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Everything posted by dadioles

  1. Final report ..... The fuse was blowing because the ignition switch was the wrong one!! It looked at first sight to be the same but it was wired internally differently. There is no way it could ever work although it fitted perfectly. Andy's Motorcycles ad was rather misleading in that it implied (as do many of them) that the switch would suit all YBR125's with a four wire ignition switch, three wires in a block and one loose "bullet type" connector. This is not true. My bike is a 2008 YBR125 Custom Looking at the wiring diagram it clearly shows that there are four connections inside the switch and in the "off" position NONE of the wires make contact, they are all isolated. In the "on" position each of two pairs make contact. For example: "Off" position - no wires make contact - all open circuit. Red (loose wire, bullet connector) main 12v feed from battery. Brown (block connector) Black (block connector) Black/white (block connector) "On" position Red wire connected to Brown wire Black wire connected to Black/white wire The switch that was supplied made one pair contact in the "on" position while the other pair was open circuit, and in the "off" position the roles were reversed. It could never be wired to suit my bike. Physically the switches looked the same (apart from wire colour) and you need a meter to test exactly which wires are switched in which position. It is not easy to source the proper switch, even main Yamaha dealers are confused. Luckily, because the two switches clearly come from the same manufacturer and it is only the contact plates that are different, I was able to carefully prise open the electrical contact plates and swap the correct contacts from the old switch into the housing of the new switch - brilliant. Be warned.
  2. Oh well... I thought someone would have had some advice to offer, never mind. In case anyone else has to replace their ignition switch this is what I did. The two bolts holding the switch are snap off types and to make it even worse they are also glued in place. There is no way to unscrew them. They are absolutely bonded in place. The aluminium casting that the switch bolts on to has to be removed by taking off the handlebars, unscrewing the big bolt at the top of the steering column and loosening the bolts at the top of the forks, it will now slide off easily and there are no problems associated with this. You will already have removed the headlamp and opened up the headlamp housing to reveal all the wiring bundled up inside so that you can pull apart the block connector and single pin connector which leads to the ignition switch, again easier than it sounds. Now you should have the ignition switch in your hand still bolted to the aluminium casting and this makes it easy to take to the bench for drilling out. The two bolts holding the switch in place have to be drilled out and as I do not have a suitably equipped mate to do it for me I bought a cheap bench drill (Sealey SDM30) so that I could drill straight and true and started with a 2.5mm hss drill bit drilled out the centre and then widened the hole to 3.5 then 4 and then 5mm at which point I was able to remove most of the old bolt and re-cut the thread using an M6 tap. The most important part was making sure the drill hole was as central as possible, a cockup here would have meant drilling oversize and probably threading M8 or something. I did try at various stages using a left hand threaded bolt remover but the "studs" just would not budge, they had to be completely drilled out. I bought a couple of stainless steel M6 bolts to screw the new switch to the aluminium casting and now just have to put it all back together again. The bit that is going to stress me out now is finding a short circuit. The main fuse blows as soon as the ignition is switched on and I guess that in the accident wires got stretched and have torn somewhere, aaagghh..... At least mechanically it is sorted once more. Incidentally I bought the new ignition switch on-line from Andy's Motorcycles and included a fuel filler cap and side panel lock so everything still works with just one key, less than £40 inc postage which I thought was pretty good. I have repaired the smashed front mudguard by lining it with fibreglass fibre and resin, it just needs sanding and painting. Now for the circuit tester. Hopefully that may help give someone else the confidence to tackle the same job.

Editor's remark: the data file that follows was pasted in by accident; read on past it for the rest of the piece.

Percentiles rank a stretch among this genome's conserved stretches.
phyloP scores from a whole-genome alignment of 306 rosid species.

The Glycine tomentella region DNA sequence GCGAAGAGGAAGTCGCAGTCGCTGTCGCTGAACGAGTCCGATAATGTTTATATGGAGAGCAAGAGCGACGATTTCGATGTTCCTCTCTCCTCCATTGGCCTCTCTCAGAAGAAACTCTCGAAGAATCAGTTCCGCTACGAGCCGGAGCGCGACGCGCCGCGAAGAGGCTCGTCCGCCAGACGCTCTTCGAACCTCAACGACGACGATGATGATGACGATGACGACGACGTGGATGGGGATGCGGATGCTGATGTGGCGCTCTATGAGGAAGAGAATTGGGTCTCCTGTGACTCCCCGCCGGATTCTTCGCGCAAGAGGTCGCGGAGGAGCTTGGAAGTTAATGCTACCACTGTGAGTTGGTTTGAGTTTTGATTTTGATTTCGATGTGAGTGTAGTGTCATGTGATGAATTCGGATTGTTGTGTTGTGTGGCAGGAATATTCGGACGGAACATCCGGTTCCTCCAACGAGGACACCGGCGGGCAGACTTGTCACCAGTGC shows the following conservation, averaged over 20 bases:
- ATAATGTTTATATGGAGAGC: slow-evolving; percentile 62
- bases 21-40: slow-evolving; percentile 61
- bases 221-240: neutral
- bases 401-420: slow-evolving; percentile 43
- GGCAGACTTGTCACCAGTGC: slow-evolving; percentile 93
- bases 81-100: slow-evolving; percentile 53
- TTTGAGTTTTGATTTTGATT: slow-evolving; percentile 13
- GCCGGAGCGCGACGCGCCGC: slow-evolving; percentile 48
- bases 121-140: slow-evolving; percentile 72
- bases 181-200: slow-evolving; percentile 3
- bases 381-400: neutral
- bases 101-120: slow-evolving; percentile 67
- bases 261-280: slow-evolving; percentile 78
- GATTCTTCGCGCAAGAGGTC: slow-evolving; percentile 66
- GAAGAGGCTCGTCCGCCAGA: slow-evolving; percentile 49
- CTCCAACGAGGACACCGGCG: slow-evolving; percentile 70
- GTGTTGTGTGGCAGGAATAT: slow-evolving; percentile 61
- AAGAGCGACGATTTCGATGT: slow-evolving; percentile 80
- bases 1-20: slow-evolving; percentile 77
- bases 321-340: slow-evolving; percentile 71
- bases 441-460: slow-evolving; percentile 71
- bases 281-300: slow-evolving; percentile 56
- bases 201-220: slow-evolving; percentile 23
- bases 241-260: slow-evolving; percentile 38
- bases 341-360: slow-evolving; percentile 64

3. Hello My son has just had a bit of a bump on his 2008 YBR 125 Custom and slid it under a car but minimal damage to him or the bike (lesson learned). The wires at the bottom of the ignition switch are soldered onto a circular plastic disc and this has popped out of its housing which has broken. It looks as though this bottom section can be unscrewed and replaced without having to change the whole ignition lock but then again....? How do I get at it and how do I remove what seem to be tamper proof screws? I have already removed the two bolts holding the two instrument dials in place and dropped the headlamp so there is reasonable access but I expect there is a trick or too to keep things easy from someone who has done it before. How do I deal with the tamper proof screws? Do I need to replace the whole ignition switch even though the part with they key is ok? Any advice appreciated. Les
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